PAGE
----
Generally, to meet water quality standards a polluter must comply with effluent limitations. The CWA defines an effluent limitation as "any restriction established by a State or the [EPA] Administrator on quantities, rates, and concentrations of chemical, physical, biological, and other constituents which are discharged from point sources into navigable waters, the waters of the contiguous zone, or the ocean, including schedules of compliance." (33 U.S.C. § 1362(11).)1 "Effluent limitations are a means of achieving water quality standards." (Trustees For Alaska v. E.P.A. (9th Cir.1984) 749 F.2d 549, 557, italics in original.)

NPDES permits establish effluent limitations for the polluter. (33 U.S.C. §§ 1311, 1312, 1342(a)(1); EPA v. State Water Resources Control Board (1976) 426 U.S. 200, 205, 96 S.Ct. 2022, 48 L.Ed.2d 578 (EPA).) CWA's NPDES permit system provides for a two-step process for the establishing of effluent limitations. First, the polluter must comply with technologybased effluent limitations, which are limitations based on the best available or practical technology for the reduction of water pollution. (33 U.S.C. § 1311(b)(1)(A); see EPA supra, at pp. 204-205, 96 S.Ct. 2022.)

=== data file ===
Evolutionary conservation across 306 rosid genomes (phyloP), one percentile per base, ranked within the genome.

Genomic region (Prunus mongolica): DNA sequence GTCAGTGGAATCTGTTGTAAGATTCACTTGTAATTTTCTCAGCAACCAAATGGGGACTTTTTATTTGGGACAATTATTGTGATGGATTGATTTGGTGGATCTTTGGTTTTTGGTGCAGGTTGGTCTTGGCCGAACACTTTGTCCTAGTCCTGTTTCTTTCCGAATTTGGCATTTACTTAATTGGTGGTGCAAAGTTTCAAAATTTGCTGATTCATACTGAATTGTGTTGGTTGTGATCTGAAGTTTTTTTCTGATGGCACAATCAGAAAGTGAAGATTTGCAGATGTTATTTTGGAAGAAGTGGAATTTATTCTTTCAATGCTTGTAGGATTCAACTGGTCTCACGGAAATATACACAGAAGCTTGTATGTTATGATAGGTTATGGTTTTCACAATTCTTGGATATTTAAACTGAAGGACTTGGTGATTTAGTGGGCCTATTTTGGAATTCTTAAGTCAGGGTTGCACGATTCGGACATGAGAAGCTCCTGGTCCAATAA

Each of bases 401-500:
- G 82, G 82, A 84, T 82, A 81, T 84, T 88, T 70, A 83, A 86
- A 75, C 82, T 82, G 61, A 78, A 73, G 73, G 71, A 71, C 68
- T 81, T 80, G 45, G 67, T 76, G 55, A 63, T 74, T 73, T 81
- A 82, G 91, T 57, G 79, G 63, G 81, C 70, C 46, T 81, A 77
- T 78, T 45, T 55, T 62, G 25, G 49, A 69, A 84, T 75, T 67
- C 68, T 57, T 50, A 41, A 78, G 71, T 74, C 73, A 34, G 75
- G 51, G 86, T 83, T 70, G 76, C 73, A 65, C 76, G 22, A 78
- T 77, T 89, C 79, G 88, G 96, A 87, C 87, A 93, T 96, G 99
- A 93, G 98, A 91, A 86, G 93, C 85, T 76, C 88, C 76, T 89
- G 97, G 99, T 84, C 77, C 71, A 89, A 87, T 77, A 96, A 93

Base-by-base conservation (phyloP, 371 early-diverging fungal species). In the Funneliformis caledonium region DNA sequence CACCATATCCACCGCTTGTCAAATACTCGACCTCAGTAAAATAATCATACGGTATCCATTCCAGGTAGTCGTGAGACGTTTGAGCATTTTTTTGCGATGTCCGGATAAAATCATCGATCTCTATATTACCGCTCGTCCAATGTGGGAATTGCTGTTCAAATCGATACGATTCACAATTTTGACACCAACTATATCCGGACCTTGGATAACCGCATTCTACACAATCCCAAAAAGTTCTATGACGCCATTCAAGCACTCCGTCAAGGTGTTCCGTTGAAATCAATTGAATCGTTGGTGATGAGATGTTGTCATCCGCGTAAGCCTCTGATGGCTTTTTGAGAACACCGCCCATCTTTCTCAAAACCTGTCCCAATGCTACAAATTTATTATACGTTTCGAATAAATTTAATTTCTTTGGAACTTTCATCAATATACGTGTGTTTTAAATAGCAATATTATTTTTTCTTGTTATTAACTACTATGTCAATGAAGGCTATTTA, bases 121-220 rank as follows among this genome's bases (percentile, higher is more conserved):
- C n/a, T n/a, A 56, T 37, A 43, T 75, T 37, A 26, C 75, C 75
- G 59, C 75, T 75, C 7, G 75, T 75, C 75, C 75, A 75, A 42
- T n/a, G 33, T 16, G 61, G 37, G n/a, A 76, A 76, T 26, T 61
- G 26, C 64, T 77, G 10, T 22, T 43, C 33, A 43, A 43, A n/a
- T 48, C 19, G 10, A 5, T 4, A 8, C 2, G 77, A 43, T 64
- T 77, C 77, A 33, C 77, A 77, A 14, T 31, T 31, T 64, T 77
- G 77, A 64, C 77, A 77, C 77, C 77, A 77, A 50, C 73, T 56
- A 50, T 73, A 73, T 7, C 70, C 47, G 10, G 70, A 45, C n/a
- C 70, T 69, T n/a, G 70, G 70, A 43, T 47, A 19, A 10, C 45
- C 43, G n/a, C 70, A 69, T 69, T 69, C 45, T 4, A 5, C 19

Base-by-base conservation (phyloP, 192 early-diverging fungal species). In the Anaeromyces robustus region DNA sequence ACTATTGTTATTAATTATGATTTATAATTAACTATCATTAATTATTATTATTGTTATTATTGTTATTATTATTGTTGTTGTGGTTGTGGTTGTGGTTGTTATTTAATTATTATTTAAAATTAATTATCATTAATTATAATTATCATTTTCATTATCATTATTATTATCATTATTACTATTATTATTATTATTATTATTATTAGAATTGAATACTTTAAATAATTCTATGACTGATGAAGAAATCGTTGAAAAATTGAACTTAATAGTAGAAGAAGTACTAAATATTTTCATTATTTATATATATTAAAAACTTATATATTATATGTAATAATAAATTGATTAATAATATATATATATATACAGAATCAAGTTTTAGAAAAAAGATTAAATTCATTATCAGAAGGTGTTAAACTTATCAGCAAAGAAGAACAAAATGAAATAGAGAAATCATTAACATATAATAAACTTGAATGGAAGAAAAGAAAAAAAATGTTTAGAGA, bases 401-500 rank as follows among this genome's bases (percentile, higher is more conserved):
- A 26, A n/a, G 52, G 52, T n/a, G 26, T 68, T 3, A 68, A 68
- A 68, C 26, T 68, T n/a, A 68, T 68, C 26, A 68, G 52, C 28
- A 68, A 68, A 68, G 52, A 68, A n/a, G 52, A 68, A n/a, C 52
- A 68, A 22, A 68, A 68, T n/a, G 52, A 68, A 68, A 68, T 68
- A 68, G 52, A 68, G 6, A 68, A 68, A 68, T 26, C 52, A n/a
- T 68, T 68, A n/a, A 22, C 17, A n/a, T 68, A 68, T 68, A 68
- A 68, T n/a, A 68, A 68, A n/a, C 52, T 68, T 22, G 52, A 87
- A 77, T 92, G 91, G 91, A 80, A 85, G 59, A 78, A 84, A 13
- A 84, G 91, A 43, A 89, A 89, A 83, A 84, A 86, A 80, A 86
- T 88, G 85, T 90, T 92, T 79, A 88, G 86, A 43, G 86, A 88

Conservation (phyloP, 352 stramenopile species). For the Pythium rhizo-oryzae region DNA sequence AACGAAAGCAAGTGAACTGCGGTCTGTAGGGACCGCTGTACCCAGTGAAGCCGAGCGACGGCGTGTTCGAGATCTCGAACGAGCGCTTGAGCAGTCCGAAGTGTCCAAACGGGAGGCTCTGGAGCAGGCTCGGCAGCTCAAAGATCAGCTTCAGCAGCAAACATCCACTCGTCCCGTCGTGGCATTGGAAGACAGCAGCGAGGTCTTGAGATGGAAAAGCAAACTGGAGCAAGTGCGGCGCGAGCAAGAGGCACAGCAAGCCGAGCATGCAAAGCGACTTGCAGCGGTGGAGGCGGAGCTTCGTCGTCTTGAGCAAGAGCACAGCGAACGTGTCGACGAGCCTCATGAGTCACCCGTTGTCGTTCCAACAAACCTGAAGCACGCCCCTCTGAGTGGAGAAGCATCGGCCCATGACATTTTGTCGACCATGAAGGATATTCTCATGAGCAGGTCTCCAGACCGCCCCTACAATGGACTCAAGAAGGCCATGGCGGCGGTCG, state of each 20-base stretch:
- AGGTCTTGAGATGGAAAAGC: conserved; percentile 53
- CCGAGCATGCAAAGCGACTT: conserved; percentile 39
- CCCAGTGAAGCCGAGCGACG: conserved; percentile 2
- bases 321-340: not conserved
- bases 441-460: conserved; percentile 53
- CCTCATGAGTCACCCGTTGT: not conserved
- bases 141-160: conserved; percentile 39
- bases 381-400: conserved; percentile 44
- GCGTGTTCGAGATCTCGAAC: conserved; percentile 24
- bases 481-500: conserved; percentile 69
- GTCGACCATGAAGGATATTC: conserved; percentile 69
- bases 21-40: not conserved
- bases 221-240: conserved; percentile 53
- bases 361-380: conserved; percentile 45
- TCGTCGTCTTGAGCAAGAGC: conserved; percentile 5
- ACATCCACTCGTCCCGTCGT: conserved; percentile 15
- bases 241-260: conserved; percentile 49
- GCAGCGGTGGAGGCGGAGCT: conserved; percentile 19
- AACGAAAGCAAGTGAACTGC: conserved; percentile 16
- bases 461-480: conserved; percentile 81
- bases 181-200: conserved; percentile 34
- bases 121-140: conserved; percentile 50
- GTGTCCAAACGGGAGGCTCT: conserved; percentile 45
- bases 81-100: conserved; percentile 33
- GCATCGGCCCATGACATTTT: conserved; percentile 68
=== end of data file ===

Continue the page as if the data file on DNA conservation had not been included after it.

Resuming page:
Second, the polluter must also comply with more stringent water quality-based effluent limitations (WQBELs) where applicable. In the CWA, Congress "supplemented the `technology-based' effluent limitations with `water quality-based' limitations 'so that numerous point sources, despite individual compliance with effluent limitations, may be further regulated to prevent water quality from falling below acceptable levels.'" (National Wildlife Fed. v. U.S. Army Corps (D.Or.2000) 92 F.Supp.2d 1072, 1075, quoting EPA, supra, 426 U.S. at p. 205, fn. 12, 96 S.Ct. 2022.)